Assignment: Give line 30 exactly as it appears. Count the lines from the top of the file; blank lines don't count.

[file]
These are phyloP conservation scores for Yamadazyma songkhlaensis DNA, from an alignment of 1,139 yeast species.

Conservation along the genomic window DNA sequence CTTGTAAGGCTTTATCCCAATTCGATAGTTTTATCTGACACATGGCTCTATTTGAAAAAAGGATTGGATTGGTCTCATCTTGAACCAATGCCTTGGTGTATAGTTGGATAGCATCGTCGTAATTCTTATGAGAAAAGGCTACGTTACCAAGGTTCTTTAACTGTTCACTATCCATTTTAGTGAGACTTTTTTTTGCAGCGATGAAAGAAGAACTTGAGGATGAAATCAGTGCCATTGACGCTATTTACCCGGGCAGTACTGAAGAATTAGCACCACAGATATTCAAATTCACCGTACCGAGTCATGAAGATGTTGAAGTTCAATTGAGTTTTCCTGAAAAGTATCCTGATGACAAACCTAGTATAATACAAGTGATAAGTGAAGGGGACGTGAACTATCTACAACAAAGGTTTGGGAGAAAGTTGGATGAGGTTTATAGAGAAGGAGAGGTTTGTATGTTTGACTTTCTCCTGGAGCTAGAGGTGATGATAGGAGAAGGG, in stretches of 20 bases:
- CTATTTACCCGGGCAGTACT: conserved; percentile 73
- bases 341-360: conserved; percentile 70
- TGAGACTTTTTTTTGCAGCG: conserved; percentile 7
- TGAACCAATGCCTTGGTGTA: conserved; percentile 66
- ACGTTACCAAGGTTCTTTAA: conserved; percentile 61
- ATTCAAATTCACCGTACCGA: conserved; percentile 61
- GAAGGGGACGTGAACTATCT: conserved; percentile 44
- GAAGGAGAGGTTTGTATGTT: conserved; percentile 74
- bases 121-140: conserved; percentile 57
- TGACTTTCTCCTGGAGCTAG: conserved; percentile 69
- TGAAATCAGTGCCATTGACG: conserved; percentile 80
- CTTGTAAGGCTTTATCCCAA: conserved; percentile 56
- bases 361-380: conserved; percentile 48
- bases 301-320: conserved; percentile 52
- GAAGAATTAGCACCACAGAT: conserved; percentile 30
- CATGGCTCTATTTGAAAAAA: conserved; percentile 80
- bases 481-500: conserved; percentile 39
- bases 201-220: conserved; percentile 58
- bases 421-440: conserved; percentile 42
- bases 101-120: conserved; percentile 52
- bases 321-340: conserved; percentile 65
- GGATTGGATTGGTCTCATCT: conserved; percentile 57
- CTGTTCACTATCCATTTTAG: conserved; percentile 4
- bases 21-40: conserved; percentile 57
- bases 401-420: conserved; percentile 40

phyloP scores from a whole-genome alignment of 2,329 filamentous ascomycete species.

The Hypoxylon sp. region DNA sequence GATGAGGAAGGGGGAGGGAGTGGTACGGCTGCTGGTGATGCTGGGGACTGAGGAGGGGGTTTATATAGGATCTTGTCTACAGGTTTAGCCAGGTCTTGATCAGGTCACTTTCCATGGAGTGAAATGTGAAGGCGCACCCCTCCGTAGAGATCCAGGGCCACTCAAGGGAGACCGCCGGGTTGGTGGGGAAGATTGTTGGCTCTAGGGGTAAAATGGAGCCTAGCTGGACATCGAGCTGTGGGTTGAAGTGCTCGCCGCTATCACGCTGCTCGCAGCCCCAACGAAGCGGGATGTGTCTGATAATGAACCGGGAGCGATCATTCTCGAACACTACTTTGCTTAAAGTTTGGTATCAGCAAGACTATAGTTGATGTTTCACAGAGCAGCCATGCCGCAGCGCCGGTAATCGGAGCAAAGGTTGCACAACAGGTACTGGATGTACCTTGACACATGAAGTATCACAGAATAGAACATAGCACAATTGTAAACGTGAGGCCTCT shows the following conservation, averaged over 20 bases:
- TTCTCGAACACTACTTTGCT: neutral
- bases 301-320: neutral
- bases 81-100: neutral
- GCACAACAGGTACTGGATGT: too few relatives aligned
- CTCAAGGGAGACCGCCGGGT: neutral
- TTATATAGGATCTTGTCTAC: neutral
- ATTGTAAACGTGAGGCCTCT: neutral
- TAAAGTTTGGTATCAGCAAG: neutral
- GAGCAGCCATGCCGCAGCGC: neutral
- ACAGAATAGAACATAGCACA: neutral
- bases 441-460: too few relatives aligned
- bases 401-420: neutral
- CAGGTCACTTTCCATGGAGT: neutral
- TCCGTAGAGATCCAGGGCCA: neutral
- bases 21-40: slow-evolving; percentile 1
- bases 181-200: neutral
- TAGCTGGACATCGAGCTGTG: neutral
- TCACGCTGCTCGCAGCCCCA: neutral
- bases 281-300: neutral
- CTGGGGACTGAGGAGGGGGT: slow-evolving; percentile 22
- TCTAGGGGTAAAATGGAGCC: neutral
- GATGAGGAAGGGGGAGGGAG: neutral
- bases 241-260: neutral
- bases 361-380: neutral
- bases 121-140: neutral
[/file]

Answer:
- TTCTCGAACACTACTTTGCT: neutral